An opportunity to expand the new recycling center on Lavender Drive before it is even open for business will go before the Rome and Floyd County commissions.
Ira Levy is offering to lease at the remaining 12,000 square feet of the former Zartic plant he owns at a discount.
Remodeling of the 25,000-square-foot portion already under contract is expected to be complete by July 1.
County Manager Jamie McCord told the joint Solid Waste Commission Monday that the additional space would allow them to completely close the existing facility on Watters Street. He said three local entrepreneurs have indicated interest in the property in the past two months.
That fits with the city's long-range plans, and the hopes of the neighborhood association according to City Manager Sammy Rich.
"If we can attract private investment there, what that will do for the North Rome community will be huge," Rich said.
The Solid Waste Commission agreed to send the recommendation to the elected boards for action.
The 2013 special purpose, local option sales tax package contains $1.3 million for a larger and more modern recycling facility.
That wasn't enough to build one from scratch, so the SWC negotiated the $3,300-a-month lease agreement with Levy.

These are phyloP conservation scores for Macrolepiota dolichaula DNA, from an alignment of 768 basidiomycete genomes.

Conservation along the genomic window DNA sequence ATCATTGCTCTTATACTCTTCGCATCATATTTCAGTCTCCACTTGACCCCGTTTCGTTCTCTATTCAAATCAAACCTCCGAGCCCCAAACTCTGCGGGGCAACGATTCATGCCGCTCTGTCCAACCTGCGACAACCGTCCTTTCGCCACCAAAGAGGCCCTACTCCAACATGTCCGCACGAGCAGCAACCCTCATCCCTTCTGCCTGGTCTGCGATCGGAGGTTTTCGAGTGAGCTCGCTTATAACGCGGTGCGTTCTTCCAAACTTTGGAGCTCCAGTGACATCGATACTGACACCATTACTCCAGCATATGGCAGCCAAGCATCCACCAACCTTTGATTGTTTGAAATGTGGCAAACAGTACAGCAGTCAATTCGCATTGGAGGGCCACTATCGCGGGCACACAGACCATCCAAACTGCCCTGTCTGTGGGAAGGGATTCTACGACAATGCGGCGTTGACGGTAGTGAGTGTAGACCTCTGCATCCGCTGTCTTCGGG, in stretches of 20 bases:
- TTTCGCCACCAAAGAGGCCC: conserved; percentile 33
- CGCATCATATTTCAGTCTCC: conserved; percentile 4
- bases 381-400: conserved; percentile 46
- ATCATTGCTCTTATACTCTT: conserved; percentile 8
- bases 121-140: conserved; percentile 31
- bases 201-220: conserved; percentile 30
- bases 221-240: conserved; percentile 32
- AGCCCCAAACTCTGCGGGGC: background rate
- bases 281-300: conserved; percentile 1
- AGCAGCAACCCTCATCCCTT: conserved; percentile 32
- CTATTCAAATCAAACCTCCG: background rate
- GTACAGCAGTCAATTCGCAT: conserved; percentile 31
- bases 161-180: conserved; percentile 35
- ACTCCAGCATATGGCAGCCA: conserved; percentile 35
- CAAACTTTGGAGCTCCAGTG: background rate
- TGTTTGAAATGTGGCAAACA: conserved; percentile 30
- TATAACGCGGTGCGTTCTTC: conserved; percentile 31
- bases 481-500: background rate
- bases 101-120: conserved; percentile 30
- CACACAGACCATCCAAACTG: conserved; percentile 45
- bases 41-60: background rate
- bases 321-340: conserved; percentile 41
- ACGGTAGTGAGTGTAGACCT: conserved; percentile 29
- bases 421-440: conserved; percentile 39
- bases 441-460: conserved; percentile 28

County Public Works Director Michael Skeen, who is overseeing the project, said the new offer is for $700 a month more — or $500 a month in exchange for the old baler at the Watters facility.
County crews have already dug a 55-foot-long, 4-foot-deep feeder trench and seven deep footers for the new baler designed for the Lavender Drive facility. It's scheduled to be installed by March.
The expanded lease also would bring down the overall lease to about 10 cents per square foot, less than half the going rate for warehouse space.
Skeen said the two additional bays and parking area would make it easier to hold more frequent collections of old electronics. The popular events are a net financial loss, but an overall benefit.
"If we don't give people options, Chris and I end up picking them up on the side of the road," he said, referencing Rome Public Works Director Chris Jenkins.
Controlling the entire building also improves security, and is expected to save money on the remodeling.
It would eliminate the need to install separate electrical systems and water meters for the recycling center and the other tenant.
The fire suppression project, expected to start in the next two weeks, already includes sprinklers for the whole building because of code requirements.
Skeen said construction bids are due by the end of the month for the rest of the remodeling, which also includes scales, storage, offices, a bathroom, a break room and a conference room that can be used for public education programs.